Unfinished business haunts two families in land dispute

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Maj-Gen Joseph Musyimi Ndolo in an undated photo with his wife at the Officers’ Mess, Army Headquarters, Nairobi. His death in a crash in 1984 kicked off a convoluted fight over his 9,000-acre Mwani Ranch in Sultan Hamud

The car crash that killed Kenya’s first post-independence major-general, Joseph Musyimi Ndolo, in 1984 not only widowed his three wives, but also kicked off a convoluted fight over his 9,000-acre Mwani Ranch in Sultan Hamud.

An 800-acre portion of the land is now at the heart of a vicious court battle pitting Mr Ndolo’s third wife Elizabeth Kamene against several individuals including Court of Appeal judge Daniel Musinga, senior lawyer Muema Kitulu and retired civil servant Emily Gatuguta.


At the time of his death, Mr Ndolo was negotiating a deal with one of his friends — Josiah Salvin Kaumbulu — who would also die in a car crash four years later. Mr Kaumbulu wanted to buy a portion of the former general’s Mwani Ranch measuring 3,000 acres. But Mr Ndolo’s death came before the sale could be completed and a court bid by Mr Kaumbulu to have the land registered in his name flopped.

Part of the land Mr Kaumbulu intended to acquire, measuring 800 acres, is now at the centre of the ownership battle.

Justice Musinga sits on 52 acres, while Mr Kitulu has occupied a 20-acre parcel. The size of land Ms Gatuguta occupies has not been disclosed in the court documents.


The three are among a number of people who say they bought land from Mr Kaumbulu’s son, Mr Jerome Mwanthi, who assured them that his father bought the property before Mr Ndolo died.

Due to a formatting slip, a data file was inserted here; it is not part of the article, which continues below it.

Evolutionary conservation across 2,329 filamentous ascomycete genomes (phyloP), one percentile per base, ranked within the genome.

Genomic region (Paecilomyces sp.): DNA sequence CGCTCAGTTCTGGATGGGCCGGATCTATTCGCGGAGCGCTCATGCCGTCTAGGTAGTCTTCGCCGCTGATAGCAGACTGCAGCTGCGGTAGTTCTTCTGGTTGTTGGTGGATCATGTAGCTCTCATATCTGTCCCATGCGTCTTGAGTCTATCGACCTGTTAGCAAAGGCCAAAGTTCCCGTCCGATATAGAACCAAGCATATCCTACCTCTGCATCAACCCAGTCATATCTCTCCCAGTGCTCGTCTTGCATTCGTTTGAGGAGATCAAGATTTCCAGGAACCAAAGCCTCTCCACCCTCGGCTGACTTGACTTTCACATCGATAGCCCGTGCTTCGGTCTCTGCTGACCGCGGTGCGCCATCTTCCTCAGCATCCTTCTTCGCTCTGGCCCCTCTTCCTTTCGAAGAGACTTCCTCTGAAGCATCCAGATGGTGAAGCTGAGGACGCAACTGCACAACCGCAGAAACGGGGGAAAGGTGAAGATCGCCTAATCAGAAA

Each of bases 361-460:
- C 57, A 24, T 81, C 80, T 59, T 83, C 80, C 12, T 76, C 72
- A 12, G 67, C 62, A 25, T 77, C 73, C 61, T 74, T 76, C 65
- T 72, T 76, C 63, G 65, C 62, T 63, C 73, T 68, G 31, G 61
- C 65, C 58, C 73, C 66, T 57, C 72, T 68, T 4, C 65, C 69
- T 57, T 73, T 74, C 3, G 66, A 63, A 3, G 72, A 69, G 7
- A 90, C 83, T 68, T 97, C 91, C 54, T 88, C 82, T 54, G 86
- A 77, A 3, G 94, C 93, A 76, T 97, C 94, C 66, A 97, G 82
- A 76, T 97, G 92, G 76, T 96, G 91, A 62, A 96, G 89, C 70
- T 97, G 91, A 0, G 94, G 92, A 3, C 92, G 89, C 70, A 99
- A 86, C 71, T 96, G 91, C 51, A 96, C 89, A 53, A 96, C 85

When Mr Ndolo died, his family was unable to agree on how to divide his wealth and one of his sons, Mr George Matata, moved to court seeking to have all widows given a share.

The succession battle started in 1985 and ended 1996 when the Court of Appeal ruled that his third wife, who was already living on Mwani Ranch, should get a bigger portion of the wealth. Ms Kamene got 40 per cent of the ranch, while his two co-wives — Rose and Alice — got 30 per cent each.

The land had been used as security for a loan from the Agricultural Finance Corporation. A consent was reached to auction 1,000 acres to offset the loan, leaving 8,000 acres for division among the Ndolos. Elizabeth got 3,200 acres while Rose and Alice each got 2,400 acres.


But as the family was seeking a resolution in court, effects of the incomplete land sale deal between Mr Ndolo and Mr Kaumbulu were unfolding.

After Mr Kaumbulu died in 1989, Mr Mwanthi began selling pieces of the land his father intended to acquire. Mr Kaumbulu had also taken the court route before his death, seeking to have the 3,000 acres transferred to him.

But the Ndolo family, through Mr Kitulu, opposed the move successfully and in 1991 the High Court threw out the Kaumbulus’ claim after the two warring families reached an agreement.